In the Spotlight: Emily Blomberg, founder and CEO of Caboosee
By Olivia Barrow
The origin story of Caboosee sounds like the classic American inventor’s tale.
In 2012, Emily Blomberg was hanging out with a group of other mothers of infants and toddlers, and one mom wondered if her child needed a diaper change. She picked up her child and sniffed her butt. That was inconclusive, so she attempted to peer into the diaper through the leg hole of her child’s onesie.
Emily commented to the other moms, “Wouldn’t it be nice if there was a slot in the onesie so you could just peek in the back of the diaper?”
The other moms agreed, and Emily couldn’t get the idea out of her head that night. She searched high and low on the internet for a product that would make it easier to check a baby’s diaper, and found nothing.
So she decided to make her own. Her journey so far has involved a race to claim a patent, a duel with a shadowy rival, three manufacturing partners, and brief glimpses of the tremendous potential of her Northwoods Wisconsin-based brand.
I hope you enjoy this edited transcript of our conversation.
Q: Tell me how you brought your idea to life. Did you just start by googling clothing manufacturers?
I started ripping up onesies, sewing them back together, and putting them on my son. After a bunch of trial and error with the design, I finally got someone who was a better seamstress than me to sew it.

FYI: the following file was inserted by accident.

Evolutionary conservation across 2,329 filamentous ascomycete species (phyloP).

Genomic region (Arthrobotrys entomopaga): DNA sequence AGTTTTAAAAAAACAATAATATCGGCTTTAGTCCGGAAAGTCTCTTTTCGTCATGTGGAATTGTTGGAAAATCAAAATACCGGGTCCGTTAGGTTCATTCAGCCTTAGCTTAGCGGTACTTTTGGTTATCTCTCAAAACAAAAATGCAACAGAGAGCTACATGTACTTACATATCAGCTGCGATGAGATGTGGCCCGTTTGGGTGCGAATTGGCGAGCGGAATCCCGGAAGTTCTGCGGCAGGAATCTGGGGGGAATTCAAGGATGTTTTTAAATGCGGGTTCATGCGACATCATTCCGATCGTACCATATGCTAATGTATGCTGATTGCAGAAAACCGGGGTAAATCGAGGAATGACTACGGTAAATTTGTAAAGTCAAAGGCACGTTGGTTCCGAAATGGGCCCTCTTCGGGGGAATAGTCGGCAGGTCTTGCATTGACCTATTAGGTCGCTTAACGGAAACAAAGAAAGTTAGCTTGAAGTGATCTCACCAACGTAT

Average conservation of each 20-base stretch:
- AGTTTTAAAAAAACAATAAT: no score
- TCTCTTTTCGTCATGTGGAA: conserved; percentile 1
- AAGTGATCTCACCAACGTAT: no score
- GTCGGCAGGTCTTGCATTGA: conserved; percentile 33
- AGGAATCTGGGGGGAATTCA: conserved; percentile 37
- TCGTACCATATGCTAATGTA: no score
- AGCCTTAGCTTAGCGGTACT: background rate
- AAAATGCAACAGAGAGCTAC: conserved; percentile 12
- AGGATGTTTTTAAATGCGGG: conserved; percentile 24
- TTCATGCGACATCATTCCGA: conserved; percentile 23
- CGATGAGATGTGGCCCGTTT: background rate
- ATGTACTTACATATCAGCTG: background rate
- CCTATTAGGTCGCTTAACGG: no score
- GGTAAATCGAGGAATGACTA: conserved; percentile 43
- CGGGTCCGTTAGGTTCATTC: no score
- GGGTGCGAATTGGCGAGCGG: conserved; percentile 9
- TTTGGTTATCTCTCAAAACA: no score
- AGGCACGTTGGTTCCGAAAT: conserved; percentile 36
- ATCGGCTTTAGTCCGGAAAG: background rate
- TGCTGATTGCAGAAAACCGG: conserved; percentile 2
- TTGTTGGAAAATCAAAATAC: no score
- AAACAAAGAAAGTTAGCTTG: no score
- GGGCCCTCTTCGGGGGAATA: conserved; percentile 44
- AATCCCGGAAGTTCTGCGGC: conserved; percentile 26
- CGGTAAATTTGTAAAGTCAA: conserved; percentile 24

I figured out how to manufacture it overseas by looking online and got the first batch made in China.
It ended up being a complete disaster. The snaps were falling off as soon as you unsnapped them. The elastic wasn’t tight enough. But through that I learned how I needed to perfect my design.
I switched to a U.S. manufacturer, but in the U.S. you have to do all your own sourcing. They don’t get your tags, labels, or fabric. All they will do is sew it together. I did three orders from them, but I did not like that process. So I’m currently working with a manufacturer in India. I have a contact who lives in the states who is from India. I met her through Cardinal Stritch University in Milwaukee. She goes back to India a couple times a year. We’re just now starting to make samples of the new line. I’m really hoping I can get it out before Christmas, but with all the delays from COVID, the process has been taking a lot longer.